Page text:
Lead Poisoning

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Why This Indicator Matters

Connecticut law mandates that medical providers must conduct annual lead screening (i.e., blood lead testing) for each child 9 to 35 months of age, and that that any child between 36-72 months of age who has not been previously tested must also be tested by his or her medical provider, regardless of risk. Children who are diagnosed with a blood lead level of 5µg/dL are considered to be lead poisoned, according to the Connecticut Department of Public Health. Even at low levels, exposure to lead can cause irreversible damage in young children, including reduced growth, impaired cognitive abilities, impaired hearing, delayed puberty, and an increased risk of behavioral problems. [i] Infants, toddlers, and preschool-aged children are the most susceptible to the toxic effects of lead because they absorb lead more readily than older children and adults and because their central nervous systems are still developing.[ii]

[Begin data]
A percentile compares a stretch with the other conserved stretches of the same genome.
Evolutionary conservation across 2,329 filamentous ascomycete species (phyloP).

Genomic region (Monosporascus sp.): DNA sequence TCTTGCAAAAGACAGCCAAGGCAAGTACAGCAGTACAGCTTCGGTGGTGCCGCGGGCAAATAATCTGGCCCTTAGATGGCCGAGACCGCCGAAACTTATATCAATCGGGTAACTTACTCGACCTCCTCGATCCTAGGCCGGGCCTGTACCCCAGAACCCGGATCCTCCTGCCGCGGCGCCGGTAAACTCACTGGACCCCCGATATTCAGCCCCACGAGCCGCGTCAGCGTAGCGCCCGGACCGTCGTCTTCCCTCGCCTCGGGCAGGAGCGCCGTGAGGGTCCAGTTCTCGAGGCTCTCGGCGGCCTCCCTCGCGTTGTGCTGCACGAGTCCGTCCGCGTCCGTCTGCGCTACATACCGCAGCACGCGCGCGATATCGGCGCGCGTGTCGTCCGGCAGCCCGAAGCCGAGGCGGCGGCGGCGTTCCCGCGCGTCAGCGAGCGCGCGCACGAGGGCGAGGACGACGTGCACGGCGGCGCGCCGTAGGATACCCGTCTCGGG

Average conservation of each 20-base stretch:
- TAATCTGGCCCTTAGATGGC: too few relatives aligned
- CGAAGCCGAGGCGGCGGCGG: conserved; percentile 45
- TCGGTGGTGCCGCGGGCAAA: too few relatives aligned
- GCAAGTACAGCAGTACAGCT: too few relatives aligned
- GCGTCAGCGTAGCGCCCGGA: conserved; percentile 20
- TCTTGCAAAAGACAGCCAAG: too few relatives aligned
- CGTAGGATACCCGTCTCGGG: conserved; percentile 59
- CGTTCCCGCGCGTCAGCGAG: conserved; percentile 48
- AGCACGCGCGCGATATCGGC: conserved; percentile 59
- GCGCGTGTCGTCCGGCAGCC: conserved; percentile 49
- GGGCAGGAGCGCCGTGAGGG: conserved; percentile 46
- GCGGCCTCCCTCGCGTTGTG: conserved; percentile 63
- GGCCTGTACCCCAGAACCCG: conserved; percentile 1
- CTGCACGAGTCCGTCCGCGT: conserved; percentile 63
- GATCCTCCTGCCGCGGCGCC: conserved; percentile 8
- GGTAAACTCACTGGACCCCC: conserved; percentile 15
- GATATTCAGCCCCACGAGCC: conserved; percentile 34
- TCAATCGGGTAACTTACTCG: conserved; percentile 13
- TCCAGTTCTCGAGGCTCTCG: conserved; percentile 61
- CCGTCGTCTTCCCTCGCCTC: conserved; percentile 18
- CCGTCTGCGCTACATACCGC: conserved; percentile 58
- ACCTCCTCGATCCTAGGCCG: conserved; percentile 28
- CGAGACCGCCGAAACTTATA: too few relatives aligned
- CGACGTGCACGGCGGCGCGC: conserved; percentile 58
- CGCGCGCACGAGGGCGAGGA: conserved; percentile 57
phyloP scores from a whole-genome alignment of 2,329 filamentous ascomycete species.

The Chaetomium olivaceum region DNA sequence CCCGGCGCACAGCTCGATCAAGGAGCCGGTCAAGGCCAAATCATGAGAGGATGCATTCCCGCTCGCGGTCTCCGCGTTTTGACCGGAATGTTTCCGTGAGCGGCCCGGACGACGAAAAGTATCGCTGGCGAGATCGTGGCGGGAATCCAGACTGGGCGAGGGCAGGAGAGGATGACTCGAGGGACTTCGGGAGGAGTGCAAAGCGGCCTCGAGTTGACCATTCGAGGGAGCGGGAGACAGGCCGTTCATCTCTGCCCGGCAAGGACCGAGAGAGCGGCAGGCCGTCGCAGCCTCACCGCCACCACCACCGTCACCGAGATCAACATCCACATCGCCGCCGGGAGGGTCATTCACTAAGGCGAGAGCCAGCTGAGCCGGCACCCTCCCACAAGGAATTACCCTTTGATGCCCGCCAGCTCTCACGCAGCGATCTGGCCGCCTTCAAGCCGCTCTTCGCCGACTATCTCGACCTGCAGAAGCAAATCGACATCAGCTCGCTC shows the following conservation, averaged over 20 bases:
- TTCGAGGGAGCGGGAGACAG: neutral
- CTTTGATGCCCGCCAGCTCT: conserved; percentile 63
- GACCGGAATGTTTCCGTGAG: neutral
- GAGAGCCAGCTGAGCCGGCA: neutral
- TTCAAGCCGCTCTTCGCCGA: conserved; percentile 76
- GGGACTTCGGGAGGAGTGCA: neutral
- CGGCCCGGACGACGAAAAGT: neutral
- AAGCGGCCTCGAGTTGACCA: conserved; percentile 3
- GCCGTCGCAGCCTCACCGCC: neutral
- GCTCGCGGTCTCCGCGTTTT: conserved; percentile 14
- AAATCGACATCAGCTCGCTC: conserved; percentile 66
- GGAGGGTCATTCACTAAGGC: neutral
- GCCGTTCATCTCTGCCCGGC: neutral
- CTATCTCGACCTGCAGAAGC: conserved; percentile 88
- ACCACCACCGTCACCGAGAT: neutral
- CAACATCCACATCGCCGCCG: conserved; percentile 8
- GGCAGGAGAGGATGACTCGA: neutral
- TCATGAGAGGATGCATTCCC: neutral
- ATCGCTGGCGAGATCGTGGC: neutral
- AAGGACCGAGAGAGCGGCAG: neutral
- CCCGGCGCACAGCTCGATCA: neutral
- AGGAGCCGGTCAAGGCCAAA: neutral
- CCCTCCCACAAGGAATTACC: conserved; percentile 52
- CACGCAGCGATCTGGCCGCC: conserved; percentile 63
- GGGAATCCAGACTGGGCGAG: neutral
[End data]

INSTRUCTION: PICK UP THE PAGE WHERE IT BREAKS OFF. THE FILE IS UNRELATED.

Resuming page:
[i] Rosen, J. F. (1995). Adverse health effects of lead at low exposure levels: trends in the management of childhood lead poisoning. Toxicology97(1-3), 11-17.

[ii] Ford, D. M., Margaritis, V., & Mendelsohn, A. B. (2016). Characteristics of childhood lead poisoning among Tennessee children ages one to five years, 2009–2013. Public health136, 188-191.


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